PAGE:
Deep Analysis of Binary Code to Recover Program Structure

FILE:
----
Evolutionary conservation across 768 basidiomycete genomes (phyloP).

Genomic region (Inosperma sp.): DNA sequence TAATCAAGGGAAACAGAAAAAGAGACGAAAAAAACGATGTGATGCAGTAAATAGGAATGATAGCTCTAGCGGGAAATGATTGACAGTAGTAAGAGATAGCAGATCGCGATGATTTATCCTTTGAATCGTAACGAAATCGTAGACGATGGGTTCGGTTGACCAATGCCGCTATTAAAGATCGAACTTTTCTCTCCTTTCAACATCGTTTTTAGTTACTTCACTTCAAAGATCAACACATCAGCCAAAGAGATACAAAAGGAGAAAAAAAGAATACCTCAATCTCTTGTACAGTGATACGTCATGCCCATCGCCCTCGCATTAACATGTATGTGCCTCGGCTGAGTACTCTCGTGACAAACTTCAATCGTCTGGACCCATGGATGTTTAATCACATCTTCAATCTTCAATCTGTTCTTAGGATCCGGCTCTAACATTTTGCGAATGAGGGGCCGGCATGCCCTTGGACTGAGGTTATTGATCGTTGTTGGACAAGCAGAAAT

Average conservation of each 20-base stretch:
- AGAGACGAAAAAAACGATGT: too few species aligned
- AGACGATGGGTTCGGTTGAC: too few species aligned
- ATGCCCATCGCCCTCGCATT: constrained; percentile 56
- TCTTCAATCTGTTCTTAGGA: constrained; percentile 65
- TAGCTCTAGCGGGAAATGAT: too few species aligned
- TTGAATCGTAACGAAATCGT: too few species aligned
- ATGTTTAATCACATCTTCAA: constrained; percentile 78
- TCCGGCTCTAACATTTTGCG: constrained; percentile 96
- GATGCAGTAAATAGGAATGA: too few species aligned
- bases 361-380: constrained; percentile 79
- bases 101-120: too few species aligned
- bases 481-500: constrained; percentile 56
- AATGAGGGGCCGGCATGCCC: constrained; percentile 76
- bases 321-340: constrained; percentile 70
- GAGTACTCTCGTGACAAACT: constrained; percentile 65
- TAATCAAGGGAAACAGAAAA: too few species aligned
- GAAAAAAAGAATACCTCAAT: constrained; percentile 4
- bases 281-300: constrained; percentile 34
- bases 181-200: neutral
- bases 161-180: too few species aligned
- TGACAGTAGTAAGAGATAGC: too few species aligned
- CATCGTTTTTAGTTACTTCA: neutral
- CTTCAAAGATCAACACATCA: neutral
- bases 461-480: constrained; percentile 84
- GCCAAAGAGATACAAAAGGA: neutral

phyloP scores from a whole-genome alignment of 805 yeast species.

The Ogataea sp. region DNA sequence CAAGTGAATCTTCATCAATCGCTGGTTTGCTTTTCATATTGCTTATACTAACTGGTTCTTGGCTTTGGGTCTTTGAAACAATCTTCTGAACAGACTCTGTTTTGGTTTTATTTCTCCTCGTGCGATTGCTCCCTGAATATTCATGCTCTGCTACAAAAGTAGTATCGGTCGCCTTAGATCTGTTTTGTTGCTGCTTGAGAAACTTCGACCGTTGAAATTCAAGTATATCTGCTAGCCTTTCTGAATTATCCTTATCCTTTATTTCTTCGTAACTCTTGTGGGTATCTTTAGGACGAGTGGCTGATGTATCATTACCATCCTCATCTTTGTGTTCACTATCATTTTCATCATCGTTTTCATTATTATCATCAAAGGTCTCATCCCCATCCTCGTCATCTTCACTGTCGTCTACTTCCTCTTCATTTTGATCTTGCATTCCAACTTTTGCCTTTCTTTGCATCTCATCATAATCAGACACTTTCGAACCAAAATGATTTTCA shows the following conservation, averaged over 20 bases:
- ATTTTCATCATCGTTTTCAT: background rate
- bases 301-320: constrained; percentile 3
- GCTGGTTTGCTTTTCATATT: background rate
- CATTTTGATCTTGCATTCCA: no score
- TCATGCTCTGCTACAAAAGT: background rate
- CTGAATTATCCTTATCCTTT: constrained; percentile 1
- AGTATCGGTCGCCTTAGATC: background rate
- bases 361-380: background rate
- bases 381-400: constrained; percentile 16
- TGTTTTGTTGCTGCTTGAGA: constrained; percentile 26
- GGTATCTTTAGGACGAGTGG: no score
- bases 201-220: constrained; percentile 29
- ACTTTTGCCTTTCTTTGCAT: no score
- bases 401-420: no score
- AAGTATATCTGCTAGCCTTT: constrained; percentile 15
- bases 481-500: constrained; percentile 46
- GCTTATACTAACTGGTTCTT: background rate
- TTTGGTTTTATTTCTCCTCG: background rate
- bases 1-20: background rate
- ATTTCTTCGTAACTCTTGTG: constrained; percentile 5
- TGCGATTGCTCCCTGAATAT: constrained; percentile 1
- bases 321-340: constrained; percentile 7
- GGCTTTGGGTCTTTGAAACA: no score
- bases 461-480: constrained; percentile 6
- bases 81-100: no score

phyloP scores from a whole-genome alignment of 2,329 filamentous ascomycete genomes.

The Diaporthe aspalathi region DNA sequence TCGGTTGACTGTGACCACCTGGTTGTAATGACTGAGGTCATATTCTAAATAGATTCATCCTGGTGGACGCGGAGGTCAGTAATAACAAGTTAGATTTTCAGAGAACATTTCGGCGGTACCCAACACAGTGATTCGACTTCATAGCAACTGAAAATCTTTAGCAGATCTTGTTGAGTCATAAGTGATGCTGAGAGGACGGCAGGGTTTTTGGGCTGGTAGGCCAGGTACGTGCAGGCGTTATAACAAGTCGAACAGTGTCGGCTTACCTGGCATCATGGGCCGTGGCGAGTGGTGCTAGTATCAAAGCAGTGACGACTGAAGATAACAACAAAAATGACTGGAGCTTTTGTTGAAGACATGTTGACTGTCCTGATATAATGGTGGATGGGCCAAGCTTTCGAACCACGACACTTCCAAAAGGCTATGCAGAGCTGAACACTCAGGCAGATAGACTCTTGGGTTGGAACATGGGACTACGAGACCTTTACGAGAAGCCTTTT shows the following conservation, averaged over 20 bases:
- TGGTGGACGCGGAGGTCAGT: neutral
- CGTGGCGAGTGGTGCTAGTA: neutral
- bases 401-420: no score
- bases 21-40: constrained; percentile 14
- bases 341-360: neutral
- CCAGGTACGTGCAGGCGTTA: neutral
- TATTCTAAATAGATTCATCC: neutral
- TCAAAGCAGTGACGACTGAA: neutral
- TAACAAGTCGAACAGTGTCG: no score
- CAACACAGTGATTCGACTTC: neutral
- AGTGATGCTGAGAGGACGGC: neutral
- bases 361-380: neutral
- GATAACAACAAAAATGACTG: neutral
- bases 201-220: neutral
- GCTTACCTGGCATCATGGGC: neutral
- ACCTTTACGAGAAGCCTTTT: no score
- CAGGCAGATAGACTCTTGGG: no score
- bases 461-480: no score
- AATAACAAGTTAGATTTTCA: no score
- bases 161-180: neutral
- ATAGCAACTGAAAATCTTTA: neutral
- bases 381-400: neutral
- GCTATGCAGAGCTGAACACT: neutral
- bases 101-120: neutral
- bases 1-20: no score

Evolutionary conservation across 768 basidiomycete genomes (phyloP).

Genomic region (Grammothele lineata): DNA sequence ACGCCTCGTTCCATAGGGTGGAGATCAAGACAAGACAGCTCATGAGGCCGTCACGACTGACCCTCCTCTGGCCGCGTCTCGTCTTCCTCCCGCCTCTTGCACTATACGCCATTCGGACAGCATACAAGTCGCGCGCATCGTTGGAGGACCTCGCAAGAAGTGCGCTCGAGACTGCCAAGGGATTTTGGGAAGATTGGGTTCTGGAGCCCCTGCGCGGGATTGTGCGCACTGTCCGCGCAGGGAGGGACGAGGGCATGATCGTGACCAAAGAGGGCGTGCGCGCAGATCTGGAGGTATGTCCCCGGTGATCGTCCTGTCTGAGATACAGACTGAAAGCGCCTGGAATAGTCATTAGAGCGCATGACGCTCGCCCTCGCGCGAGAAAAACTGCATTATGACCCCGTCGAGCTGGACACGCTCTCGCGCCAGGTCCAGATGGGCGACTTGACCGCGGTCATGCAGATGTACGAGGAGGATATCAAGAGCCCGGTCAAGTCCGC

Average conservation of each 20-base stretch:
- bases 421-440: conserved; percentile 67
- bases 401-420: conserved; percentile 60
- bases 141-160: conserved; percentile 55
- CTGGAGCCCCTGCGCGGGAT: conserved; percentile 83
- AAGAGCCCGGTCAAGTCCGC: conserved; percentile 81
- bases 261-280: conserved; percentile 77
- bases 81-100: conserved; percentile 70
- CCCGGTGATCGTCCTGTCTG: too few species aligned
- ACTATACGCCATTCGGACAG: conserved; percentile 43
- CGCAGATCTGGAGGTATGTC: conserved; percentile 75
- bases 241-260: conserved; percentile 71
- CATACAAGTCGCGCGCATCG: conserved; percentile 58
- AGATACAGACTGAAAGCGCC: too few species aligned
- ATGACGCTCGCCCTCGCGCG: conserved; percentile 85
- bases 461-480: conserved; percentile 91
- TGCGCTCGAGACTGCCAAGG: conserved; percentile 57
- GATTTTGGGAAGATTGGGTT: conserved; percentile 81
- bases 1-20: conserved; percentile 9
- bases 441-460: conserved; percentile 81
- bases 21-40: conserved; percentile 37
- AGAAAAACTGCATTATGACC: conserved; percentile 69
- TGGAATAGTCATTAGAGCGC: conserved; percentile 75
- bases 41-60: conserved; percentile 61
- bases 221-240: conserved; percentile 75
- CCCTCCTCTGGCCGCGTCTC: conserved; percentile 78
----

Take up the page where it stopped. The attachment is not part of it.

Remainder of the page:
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Reverse engineering binary executable code is gaining more interest in the research community. Agencies as diverse as anti-virus companies, security consultants, code forensics consultants, law-enforcement agencies and national security agencies routinely try to understand binary code. Engineers also often need to debug, optimize or instrument binary code during the software development process. In this dissertation, we present novel techniques to extend the capabilities of existing binary analysis and rewriting tools to be more scalable, handling a larger set of stripped binaries with better and more understandable outputs as well as ensuring correct recovered intermediate representation (IR) from binaries such that any modified or rewritten binaries compiled from this representation work correctly. In the first part of the dissertation, we present techniques to recover accurate function boundaries from stripped executables. Our techniques as opposed to current techniques ensure complete live executable code coverage, high quality recovered code, and functional behavior for most application binaries. We use static and dynamic based techniques to remove as much spurious code as possible in a safe manner that does not hurt code coverage or IR correctness. Next, we present static techniques to recover correct prototypes for the recovered functions. The recovered prototypes include the complete set of all arguments and returns. Our techniques ensure correct behavior of rewritten binaries for both internal and external functions. Finally, we present scalable and precise techniques to recover local variables for every function obtained as well as global and heap variables. Different techniques are represented for floating point stack allocated variables and memory allocated variables. Data type recovery techniques are presented to declare meaningful data types for the detected variables. Our data type recovery techniques can recover integer, pointer, structural and recursive data types. We discuss the correctness of the recovered representation. The evaluation of all the methods proposed is conducted on SecondWrite, a binary rewriting framework developed by our research group. An important metric in the evaluation is to be able to recompile the IR with the recovered information and run it producing the same answer that is produced when running the original executable. Another metric is the analysis time. Some other metrics are proposed to measure the quality of the IR with respect to the IR with source code information available.